When coping with compliance quandaries, banks can create inadvertent and unnecessary pressures on themselves. Shifting external threats and evolving regulatory requirements are unsettling enough. Banks should not compound these problems by neglecting matters that they can control. At last month’s Trade-Based Financial Crime Compliance workshop in Dubai, the biggest avoidable mistakes were identified.
A lack of coordination and teamwork within banks regarding their compliance plan fosters inefficiencies, shortcomings, and overall confusion. Department heads and key stakeholders must to give attention to this area and recognize the need for a coherent strategy.
Written record-keeping is overlooked. Be it five days or five years in the future, memories can be faulty and responsibilities do not end after a task is complete. Bank managers must carefully consider documentation of decisions and the process by which they and their staff arrived at decisions and actions. Saying too much or not saying enough in written records can have serious consequences.
E-mails are forever. They never disappear completely and examiners can get messages through electronic discovery or other means if need be. Bank leadership should instill internal discipline among their employees regarding what is said in electronic communications.
IIBLP has valuable resources to help your trade operations and compliance teams work together to avoid costly missteps. They include:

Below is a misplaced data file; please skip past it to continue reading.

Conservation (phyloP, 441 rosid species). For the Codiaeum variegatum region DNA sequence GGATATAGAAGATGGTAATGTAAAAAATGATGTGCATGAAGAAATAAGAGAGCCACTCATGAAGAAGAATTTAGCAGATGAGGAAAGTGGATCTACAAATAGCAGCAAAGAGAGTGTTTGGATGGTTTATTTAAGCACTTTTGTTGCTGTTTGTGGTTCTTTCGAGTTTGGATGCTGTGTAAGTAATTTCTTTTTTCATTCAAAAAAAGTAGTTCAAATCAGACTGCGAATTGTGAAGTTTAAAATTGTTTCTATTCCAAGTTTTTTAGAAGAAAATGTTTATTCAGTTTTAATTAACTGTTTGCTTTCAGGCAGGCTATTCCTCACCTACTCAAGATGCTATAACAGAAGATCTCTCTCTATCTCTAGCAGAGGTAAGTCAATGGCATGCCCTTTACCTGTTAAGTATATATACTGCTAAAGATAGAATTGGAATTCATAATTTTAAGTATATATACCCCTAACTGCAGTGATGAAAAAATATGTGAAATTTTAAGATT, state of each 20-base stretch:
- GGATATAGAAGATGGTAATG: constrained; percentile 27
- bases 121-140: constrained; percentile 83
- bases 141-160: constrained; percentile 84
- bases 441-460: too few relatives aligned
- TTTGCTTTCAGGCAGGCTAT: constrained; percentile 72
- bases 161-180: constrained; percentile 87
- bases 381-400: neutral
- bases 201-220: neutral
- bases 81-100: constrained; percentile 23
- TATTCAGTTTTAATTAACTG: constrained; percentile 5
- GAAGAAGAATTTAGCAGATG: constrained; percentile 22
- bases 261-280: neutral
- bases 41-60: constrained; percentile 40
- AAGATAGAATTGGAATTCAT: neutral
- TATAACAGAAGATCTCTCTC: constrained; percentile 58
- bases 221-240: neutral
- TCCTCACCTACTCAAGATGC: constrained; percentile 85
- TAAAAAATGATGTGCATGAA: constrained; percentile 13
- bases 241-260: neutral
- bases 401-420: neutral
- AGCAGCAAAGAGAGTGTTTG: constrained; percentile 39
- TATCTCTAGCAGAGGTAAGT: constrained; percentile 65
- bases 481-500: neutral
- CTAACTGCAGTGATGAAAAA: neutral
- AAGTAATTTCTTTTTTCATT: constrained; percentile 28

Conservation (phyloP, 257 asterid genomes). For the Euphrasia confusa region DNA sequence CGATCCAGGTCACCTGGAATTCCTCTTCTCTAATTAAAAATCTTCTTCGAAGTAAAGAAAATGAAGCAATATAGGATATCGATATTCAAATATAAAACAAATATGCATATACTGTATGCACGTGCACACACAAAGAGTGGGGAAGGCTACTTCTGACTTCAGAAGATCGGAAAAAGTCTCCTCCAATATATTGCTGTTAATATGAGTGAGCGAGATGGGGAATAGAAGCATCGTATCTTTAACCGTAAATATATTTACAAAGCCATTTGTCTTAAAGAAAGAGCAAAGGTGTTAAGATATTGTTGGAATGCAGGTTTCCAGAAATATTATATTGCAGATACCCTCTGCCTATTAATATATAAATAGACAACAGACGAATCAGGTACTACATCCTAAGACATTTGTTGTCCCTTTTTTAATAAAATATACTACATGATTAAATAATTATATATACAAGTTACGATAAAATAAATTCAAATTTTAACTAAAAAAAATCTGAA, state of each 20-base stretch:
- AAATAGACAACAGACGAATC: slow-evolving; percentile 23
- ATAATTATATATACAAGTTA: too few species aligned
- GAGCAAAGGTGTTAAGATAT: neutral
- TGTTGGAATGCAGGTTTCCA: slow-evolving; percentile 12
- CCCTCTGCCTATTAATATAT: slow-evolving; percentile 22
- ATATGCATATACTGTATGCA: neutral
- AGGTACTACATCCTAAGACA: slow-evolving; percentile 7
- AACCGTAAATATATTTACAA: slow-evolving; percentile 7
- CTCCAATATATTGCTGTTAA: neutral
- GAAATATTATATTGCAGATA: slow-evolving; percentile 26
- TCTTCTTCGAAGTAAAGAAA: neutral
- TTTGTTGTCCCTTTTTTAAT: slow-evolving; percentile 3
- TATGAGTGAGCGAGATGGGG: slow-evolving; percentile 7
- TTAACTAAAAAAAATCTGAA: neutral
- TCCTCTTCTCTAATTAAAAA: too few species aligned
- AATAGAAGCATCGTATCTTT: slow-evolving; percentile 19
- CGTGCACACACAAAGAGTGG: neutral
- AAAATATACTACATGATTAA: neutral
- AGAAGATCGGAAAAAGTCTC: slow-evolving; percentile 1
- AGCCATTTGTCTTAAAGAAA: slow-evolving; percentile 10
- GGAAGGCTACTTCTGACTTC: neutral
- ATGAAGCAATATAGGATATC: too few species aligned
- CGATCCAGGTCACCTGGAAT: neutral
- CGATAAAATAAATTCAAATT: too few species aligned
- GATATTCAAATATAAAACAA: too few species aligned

The Trade Based Financial Crime Compliance Workshops:
Beginning in 2016, these Workshops have been held in various markets around the globe. Offering the latest information in regulatory regimes, as well as practical lessons on how to identify and avoid trade based financial crime, these events present a unique interactive opportunity merging the disciplines of trade, and compliance. View upcoming events.
Trade Based Financial Crime Compliance - The book:
Set for release in early July of 2017, this 500 page volume:
- provides productive and comprehensive steps for combating the common types of financial crimes that are facing financial institutions today; and
- discusses, in-depth, the specific types of trade based financial crimes and how financial institutions can identify and prevent their occurrence, specifically: money laundering, terrorism financing, sanctions violations, proliferation of weapons of mass destruction, bribery, commercial fraud, and violation of anti-boycott provisions.